Yesterday afternoon I was out walking with my dog. The sky was overcast and the air was blessedly cool and humid. I squatted down to observe the new growth of an Ocotillo which I had planted some months ago. An odd sight caught my eye, little winged insects were seemingly suspended in a vertical plane to the left of the thorny Ocotillo trunk. Looking closely I could see that the insects were winged ants, probably part of a monsoon-induced nuptial swarm. They were caught in a barely-visible spider’s web, one side of which was anchored to the Ocotillo and the other end — I suppose anchored to the rocky soil?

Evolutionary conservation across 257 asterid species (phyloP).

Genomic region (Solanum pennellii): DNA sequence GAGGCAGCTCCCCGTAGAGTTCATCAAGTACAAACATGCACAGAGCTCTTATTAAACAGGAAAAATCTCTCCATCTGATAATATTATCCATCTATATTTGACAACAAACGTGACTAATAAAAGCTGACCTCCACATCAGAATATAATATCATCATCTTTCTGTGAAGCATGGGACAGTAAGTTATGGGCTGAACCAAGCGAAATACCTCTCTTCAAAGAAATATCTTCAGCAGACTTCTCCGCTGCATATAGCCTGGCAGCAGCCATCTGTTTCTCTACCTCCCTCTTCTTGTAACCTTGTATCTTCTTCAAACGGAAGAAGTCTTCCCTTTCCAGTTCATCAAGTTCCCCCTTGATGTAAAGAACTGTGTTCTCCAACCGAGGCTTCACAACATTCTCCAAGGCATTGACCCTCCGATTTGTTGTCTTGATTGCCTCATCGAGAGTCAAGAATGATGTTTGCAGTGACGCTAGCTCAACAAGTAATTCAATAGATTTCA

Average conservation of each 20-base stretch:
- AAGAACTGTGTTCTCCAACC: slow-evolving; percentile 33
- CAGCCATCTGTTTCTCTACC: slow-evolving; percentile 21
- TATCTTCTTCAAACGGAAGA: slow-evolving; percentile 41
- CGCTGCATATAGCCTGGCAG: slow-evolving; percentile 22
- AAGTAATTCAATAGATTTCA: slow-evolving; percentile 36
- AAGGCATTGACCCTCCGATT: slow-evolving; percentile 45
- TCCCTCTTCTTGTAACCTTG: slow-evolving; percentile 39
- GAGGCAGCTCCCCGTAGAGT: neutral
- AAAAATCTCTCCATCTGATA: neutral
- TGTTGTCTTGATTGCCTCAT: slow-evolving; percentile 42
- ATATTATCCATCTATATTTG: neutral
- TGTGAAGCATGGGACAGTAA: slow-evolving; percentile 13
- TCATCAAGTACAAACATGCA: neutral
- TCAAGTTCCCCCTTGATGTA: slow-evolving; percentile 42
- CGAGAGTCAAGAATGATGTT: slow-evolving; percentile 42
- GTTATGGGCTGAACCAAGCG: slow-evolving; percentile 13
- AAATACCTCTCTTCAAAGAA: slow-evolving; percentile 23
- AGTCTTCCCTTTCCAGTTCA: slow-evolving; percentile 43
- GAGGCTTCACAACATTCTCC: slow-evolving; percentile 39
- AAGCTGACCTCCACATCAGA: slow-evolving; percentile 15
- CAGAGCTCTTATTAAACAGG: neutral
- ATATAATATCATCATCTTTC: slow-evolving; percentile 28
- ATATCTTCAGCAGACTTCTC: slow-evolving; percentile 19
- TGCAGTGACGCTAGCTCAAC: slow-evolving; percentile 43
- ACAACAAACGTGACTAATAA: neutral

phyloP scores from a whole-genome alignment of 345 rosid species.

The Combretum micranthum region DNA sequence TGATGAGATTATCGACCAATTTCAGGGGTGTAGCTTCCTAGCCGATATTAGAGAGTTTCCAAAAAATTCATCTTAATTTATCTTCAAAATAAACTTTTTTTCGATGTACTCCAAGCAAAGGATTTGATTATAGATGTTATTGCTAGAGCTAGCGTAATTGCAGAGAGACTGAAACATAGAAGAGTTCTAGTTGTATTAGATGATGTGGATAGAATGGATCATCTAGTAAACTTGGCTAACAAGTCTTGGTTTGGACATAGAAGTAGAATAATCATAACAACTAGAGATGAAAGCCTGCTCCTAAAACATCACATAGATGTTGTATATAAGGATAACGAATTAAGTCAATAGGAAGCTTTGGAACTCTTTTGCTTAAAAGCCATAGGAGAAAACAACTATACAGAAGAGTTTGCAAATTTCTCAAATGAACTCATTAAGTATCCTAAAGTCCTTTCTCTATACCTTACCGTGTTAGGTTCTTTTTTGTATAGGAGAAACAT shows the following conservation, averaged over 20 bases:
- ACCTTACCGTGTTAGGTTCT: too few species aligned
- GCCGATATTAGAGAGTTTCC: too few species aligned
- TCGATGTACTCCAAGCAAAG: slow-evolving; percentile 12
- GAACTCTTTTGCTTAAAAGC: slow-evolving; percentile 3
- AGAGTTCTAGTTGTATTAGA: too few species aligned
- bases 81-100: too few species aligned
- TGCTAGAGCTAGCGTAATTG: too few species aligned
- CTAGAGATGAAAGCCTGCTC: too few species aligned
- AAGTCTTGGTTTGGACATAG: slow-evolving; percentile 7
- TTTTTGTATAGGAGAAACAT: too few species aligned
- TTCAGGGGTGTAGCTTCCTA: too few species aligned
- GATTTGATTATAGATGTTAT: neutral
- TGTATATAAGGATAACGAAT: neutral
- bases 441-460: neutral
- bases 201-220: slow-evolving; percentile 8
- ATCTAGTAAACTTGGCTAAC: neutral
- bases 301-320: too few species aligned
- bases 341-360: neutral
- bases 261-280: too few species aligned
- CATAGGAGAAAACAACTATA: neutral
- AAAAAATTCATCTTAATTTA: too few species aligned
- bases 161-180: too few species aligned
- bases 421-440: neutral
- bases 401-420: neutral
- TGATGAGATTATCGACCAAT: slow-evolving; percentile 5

This scene told a story to me, a tale of a lone spider seeking an anchor point for its web and ants hoping to mate but having their flight rudely interrupted. I saw the tiny spider lurking among the Ocotillo’s thorns, probably waiting for me to leave so that it could harvest its net’s yield.
Addendum: the following morning I revisited the Ocotillo and found the web almost emptied of prey. The spider was perched near the top of the stalk: